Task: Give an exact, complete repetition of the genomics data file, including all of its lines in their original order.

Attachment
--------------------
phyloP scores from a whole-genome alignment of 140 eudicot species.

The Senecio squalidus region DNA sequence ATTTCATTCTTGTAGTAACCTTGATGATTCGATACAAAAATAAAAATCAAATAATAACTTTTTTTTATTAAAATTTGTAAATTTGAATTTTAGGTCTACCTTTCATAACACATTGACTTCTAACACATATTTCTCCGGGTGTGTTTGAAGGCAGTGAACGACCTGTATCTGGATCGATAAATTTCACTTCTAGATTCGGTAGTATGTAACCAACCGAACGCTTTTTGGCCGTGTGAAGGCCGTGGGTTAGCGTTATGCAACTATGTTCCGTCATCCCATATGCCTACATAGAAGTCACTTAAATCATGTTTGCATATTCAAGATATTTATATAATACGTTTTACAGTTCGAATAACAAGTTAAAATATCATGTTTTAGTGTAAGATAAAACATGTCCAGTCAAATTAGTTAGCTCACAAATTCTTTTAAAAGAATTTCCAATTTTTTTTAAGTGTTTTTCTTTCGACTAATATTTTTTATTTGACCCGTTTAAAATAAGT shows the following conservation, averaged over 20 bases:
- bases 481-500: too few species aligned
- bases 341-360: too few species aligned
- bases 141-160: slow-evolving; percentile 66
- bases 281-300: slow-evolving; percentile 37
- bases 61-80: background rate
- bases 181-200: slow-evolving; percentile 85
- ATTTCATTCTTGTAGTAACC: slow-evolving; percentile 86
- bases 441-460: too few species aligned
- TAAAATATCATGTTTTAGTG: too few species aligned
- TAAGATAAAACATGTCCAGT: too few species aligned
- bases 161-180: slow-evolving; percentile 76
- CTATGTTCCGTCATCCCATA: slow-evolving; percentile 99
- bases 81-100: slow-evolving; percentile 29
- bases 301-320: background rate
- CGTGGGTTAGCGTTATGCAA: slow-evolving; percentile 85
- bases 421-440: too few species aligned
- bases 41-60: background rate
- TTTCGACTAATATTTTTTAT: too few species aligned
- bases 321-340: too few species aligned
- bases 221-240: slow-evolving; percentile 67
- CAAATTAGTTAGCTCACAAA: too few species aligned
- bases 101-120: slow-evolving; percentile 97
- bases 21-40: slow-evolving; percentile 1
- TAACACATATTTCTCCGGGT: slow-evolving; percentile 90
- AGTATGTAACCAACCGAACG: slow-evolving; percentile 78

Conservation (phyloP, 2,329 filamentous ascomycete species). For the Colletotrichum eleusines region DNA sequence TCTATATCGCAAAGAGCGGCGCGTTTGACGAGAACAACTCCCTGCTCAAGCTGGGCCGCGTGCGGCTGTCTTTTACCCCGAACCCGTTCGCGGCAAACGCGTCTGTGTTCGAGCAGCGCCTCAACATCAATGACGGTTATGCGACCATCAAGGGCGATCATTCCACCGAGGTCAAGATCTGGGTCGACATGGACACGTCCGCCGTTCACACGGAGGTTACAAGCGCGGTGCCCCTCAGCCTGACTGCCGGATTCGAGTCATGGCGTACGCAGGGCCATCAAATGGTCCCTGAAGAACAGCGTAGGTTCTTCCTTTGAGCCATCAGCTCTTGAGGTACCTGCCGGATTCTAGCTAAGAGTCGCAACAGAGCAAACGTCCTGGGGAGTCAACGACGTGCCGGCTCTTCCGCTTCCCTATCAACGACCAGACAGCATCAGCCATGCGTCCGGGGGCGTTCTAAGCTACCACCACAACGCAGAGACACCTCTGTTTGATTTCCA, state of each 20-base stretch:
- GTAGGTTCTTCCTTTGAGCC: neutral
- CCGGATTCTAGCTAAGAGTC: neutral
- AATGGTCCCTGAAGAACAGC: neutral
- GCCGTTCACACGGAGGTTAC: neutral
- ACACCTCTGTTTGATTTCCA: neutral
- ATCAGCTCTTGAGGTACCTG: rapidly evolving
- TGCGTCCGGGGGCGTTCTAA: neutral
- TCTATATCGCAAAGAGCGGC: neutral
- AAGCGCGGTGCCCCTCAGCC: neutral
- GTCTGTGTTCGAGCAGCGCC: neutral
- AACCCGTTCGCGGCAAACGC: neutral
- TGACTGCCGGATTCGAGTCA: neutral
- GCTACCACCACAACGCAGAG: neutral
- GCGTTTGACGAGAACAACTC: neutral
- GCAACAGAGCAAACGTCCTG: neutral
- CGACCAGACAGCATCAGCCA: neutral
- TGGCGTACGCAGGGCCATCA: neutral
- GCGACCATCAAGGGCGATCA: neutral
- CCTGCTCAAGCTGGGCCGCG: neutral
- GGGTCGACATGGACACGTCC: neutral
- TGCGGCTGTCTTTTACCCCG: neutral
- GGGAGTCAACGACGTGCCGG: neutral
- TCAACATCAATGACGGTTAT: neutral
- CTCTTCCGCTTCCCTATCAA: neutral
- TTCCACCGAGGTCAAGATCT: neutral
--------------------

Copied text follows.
phyloP scores from a whole-genome alignment of 140 eudicot species.

The Senecio squalidus region DNA sequence ATTTCATTCTTGTAGTAACCTTGATGATTCGATACAAAAATAAAAATCAAATAATAACTTTTTTTTATTAAAATTTGTAAATTTGAATTTTAGGTCTACCTTTCATAACACATTGACTTCTAACACATATTTCTCCGGGTGTGTTTGAAGGCAGTGAACGACCTGTATCTGGATCGATAAATTTCACTTCTAGATTCGGTAGTATGTAACCAACCGAACGCTTTTTGGCCGTGTGAAGGCCGTGGGTTAGCGTTATGCAACTATGTTCCGTCATCCCATATGCCTACATAGAAGTCACTTAAATCATGTTTGCATATTCAAGATATTTATATAATACGTTTTACAGTTCGAATAACAAGTTAAAATATCATGTTTTAGTGTAAGATAAAACATGTCCAGTCAAATTAGTTAGCTCACAAATTCTTTTAAAAGAATTTCCAATTTTTTTTAAGTGTTTTTCTTTCGACTAATATTTTTTATTTGACCCGTTTAAAATAAGT shows the following conservation, averaged over 20 bases:
- bases 481-500: too few species aligned
- bases 341-360: too few species aligned
- bases 141-160: slow-evolving; percentile 66
- bases 281-300: slow-evolving; percentile 37
- bases 61-80: background rate
- bases 181-200: slow-evolving; percentile 85
- ATTTCATTCTTGTAGTAACC: slow-evolving; percentile 86
- bases 441-460: too few species aligned
- TAAAATATCATGTTTTAGTG: too few species aligned
- TAAGATAAAACATGTCCAGT: too few species aligned
- bases 161-180: slow-evolving; percentile 76
- CTATGTTCCGTCATCCCATA: slow-evolving; percentile 99
- bases 81-100: slow-evolving; percentile 29
- bases 301-320: background rate
- CGTGGGTTAGCGTTATGCAA: slow-evolving; percentile 85
- bases 421-440: too few species aligned
- bases 41-60: background rate
- TTTCGACTAATATTTTTTAT: too few species aligned
- bases 321-340: too few species aligned
- bases 221-240: slow-evolving; percentile 67
- CAAATTAGTTAGCTCACAAA: too few species aligned
- bases 101-120: slow-evolving; percentile 97
- bases 21-40: slow-evolving; percentile 1
- TAACACATATTTCTCCGGGT: slow-evolving; percentile 90
- AGTATGTAACCAACCGAACG: slow-evolving; percentile 78

Conservation (phyloP, 2,329 filamentous ascomycete species). For the Colletotrichum eleusines region DNA sequence TCTATATCGCAAAGAGCGGCGCGTTTGACGAGAACAACTCCCTGCTCAAGCTGGGCCGCGTGCGGCTGTCTTTTACCCCGAACCCGTTCGCGGCAAACGCGTCTGTGTTCGAGCAGCGCCTCAACATCAATGACGGTTATGCGACCATCAAGGGCGATCATTCCACCGAGGTCAAGATCTGGGTCGACATGGACACGTCCGCCGTTCACACGGAGGTTACAAGCGCGGTGCCCCTCAGCCTGACTGCCGGATTCGAGTCATGGCGTACGCAGGGCCATCAAATGGTCCCTGAAGAACAGCGTAGGTTCTTCCTTTGAGCCATCAGCTCTTGAGGTACCTGCCGGATTCTAGCTAAGAGTCGCAACAGAGCAAACGTCCTGGGGAGTCAACGACGTGCCGGCTCTTCCGCTTCCCTATCAACGACCAGACAGCATCAGCCATGCGTCCGGGGGCGTTCTAAGCTACCACCACAACGCAGAGACACCTCTGTTTGATTTCCA, state of each 20-base stretch:
- GTAGGTTCTTCCTTTGAGCC: neutral
- CCGGATTCTAGCTAAGAGTC: neutral
- AATGGTCCCTGAAGAACAGC: neutral
- GCCGTTCACACGGAGGTTAC: neutral
- ACACCTCTGTTTGATTTCCA: neutral
- ATCAGCTCTTGAGGTACCTG: rapidly evolving
- TGCGTCCGGGGGCGTTCTAA: neutral
- TCTATATCGCAAAGAGCGGC: neutral
- AAGCGCGGTGCCCCTCAGCC: neutral
- GTCTGTGTTCGAGCAGCGCC: neutral
- AACCCGTTCGCGGCAAACGC: neutral
- TGACTGCCGGATTCGAGTCA: neutral
- GCTACCACCACAACGCAGAG: neutral
- GCGTTTGACGAGAACAACTC: neutral
- GCAACAGAGCAAACGTCCTG: neutral
- CGACCAGACAGCATCAGCCA: neutral
- TGGCGTACGCAGGGCCATCA: neutral
- GCGACCATCAAGGGCGATCA: neutral
- CCTGCTCAAGCTGGGCCGCG: neutral
- GGGTCGACATGGACACGTCC: neutral
- TGCGGCTGTCTTTTACCCCG: neutral
- GGGAGTCAACGACGTGCCGG: neutral
- TCAACATCAATGACGGTTAT: neutral
- CTCTTCCGCTTCCCTATCAA: neutral
- TTCCACCGAGGTCAAGATCT: neutral